Acute kidney failure (AKF)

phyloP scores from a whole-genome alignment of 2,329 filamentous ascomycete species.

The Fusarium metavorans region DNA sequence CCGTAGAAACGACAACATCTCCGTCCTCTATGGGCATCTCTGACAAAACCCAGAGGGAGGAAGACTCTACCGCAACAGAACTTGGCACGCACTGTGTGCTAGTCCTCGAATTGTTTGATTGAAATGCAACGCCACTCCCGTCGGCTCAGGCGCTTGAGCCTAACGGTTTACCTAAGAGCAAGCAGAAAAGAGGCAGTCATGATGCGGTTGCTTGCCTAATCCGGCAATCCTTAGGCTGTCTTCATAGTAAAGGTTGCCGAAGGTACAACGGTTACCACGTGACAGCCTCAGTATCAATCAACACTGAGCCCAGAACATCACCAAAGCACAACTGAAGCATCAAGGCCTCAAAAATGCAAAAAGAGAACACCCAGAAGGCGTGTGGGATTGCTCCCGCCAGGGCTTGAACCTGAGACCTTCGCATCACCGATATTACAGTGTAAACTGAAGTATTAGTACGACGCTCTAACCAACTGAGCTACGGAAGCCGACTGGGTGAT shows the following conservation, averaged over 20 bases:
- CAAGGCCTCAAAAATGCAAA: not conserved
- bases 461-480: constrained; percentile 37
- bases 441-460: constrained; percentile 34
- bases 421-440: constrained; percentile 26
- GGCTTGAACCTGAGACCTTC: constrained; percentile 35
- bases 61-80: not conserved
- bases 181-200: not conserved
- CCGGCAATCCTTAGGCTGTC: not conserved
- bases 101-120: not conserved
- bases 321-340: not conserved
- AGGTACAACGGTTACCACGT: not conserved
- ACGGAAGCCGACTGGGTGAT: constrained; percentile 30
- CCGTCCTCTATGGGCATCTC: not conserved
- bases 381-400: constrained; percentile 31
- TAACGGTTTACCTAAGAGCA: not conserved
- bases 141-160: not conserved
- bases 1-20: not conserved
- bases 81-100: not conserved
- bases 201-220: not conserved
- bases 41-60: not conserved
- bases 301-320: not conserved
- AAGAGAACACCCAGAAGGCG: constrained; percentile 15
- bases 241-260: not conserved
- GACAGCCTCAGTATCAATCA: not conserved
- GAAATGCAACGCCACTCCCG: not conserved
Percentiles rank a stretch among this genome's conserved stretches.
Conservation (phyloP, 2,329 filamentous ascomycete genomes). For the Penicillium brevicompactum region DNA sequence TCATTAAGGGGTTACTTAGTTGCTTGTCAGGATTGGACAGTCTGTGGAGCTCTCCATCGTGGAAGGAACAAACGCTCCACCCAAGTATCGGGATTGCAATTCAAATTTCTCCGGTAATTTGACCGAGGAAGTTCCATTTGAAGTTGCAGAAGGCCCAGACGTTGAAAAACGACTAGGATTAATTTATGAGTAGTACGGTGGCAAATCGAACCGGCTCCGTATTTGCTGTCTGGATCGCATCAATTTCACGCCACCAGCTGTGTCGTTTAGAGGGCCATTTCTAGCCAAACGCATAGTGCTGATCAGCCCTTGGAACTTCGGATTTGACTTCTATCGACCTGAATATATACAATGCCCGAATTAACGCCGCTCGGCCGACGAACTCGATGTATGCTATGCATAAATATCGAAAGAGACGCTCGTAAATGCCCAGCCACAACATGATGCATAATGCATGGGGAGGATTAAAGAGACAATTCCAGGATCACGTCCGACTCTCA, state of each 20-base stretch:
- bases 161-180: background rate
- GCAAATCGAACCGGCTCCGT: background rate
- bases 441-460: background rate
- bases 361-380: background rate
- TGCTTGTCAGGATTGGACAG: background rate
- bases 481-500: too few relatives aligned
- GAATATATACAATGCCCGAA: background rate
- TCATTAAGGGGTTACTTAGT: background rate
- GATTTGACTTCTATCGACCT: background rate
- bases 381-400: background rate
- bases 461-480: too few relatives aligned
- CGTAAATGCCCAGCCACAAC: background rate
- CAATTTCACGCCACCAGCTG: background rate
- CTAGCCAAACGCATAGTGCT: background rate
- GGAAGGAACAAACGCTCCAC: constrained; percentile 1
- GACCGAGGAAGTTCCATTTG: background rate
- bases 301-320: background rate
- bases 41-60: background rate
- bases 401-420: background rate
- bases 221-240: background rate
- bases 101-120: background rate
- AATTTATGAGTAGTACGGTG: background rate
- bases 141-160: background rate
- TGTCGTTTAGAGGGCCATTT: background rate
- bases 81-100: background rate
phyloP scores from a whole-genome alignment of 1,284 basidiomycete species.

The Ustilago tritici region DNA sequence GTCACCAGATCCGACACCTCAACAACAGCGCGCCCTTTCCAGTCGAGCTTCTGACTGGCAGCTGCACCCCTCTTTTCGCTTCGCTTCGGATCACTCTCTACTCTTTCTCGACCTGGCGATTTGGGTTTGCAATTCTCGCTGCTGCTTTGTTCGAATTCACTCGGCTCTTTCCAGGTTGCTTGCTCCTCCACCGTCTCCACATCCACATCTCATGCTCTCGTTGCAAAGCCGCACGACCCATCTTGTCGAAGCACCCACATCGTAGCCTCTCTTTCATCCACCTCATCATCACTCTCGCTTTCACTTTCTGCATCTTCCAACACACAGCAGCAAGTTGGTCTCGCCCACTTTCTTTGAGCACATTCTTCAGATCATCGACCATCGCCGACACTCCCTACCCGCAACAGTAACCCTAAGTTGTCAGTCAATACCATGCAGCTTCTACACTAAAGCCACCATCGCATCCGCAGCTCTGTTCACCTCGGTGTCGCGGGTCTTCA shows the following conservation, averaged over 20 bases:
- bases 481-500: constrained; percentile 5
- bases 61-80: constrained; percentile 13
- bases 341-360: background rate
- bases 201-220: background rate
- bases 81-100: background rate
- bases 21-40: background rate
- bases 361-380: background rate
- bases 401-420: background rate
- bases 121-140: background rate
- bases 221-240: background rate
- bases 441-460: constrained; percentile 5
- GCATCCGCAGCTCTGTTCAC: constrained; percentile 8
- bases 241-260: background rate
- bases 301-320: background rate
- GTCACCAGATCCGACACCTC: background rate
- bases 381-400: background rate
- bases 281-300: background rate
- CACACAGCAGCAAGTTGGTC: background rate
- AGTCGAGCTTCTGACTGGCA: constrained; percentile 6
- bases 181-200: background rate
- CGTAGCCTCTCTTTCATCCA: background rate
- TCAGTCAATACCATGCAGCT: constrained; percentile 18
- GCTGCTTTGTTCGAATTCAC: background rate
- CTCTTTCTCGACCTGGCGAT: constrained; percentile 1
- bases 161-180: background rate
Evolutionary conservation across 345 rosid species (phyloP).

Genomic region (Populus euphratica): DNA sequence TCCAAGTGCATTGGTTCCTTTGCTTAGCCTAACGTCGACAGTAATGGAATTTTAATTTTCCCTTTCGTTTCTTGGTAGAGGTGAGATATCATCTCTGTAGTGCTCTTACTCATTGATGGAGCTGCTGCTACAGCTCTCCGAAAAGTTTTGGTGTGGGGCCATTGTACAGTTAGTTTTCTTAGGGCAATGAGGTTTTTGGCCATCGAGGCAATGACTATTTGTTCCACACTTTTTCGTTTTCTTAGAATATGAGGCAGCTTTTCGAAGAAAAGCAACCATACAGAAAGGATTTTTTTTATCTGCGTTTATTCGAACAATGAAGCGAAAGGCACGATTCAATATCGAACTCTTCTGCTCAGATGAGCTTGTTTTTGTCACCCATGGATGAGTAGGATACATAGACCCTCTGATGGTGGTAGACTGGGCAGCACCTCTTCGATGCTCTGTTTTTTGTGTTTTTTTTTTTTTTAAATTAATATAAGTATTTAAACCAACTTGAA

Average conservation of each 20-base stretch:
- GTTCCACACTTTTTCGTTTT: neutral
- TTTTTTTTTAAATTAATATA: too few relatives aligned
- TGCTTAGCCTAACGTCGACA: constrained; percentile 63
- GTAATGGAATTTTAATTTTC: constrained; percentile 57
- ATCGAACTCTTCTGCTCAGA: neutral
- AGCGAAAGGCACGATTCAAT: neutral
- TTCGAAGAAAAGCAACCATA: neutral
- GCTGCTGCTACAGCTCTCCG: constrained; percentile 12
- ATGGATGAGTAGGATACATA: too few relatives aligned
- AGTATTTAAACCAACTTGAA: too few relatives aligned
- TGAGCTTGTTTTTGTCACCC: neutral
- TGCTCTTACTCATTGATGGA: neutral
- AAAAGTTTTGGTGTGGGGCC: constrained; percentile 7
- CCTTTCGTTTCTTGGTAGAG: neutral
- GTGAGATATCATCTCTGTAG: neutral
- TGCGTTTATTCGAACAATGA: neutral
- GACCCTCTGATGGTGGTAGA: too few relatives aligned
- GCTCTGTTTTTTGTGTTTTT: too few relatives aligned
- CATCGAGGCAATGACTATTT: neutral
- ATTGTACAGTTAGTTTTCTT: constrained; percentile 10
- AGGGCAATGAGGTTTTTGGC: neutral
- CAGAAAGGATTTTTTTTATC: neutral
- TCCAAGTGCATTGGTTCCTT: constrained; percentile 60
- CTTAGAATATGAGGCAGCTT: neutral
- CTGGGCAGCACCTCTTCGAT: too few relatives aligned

Acute kidney failure (AKF) refers to a life threatening condition caused by sudden loss of kidney function. The kidneys function to clear the blood of metabolic toxins, maintain salt and water balance; they regulate blood pressure and red blood cell production. When the kidneys fail, these intricate mechanisms deteriorate causing illness characterized by vomiting, anorexia, lethargy, and sometimes seizures. Causes of AKF include: toxins (e.g.: raisins, antifreeze/ethylene glycol, lilies, snake venom), infections (e.g.: Leptospirosis, bacteria), drugs (anti-inflammatory medications), and obstructions from stones or tumors. Diagnosis of AKF is based on history and physical examination combined with blood and urine testing. Further laboratory tests such as radiographs and abdominal ultrasound may be used to identify the underlying cause of the failure. Treatment requires aggressive intravenous fluid therapy (to flush the toxins out of the body), blood pressure regulation, acid-base and electrolyte correction, and medications for nausea. The prognosis for patients with AKF depends on the underlying cause and response to therapy.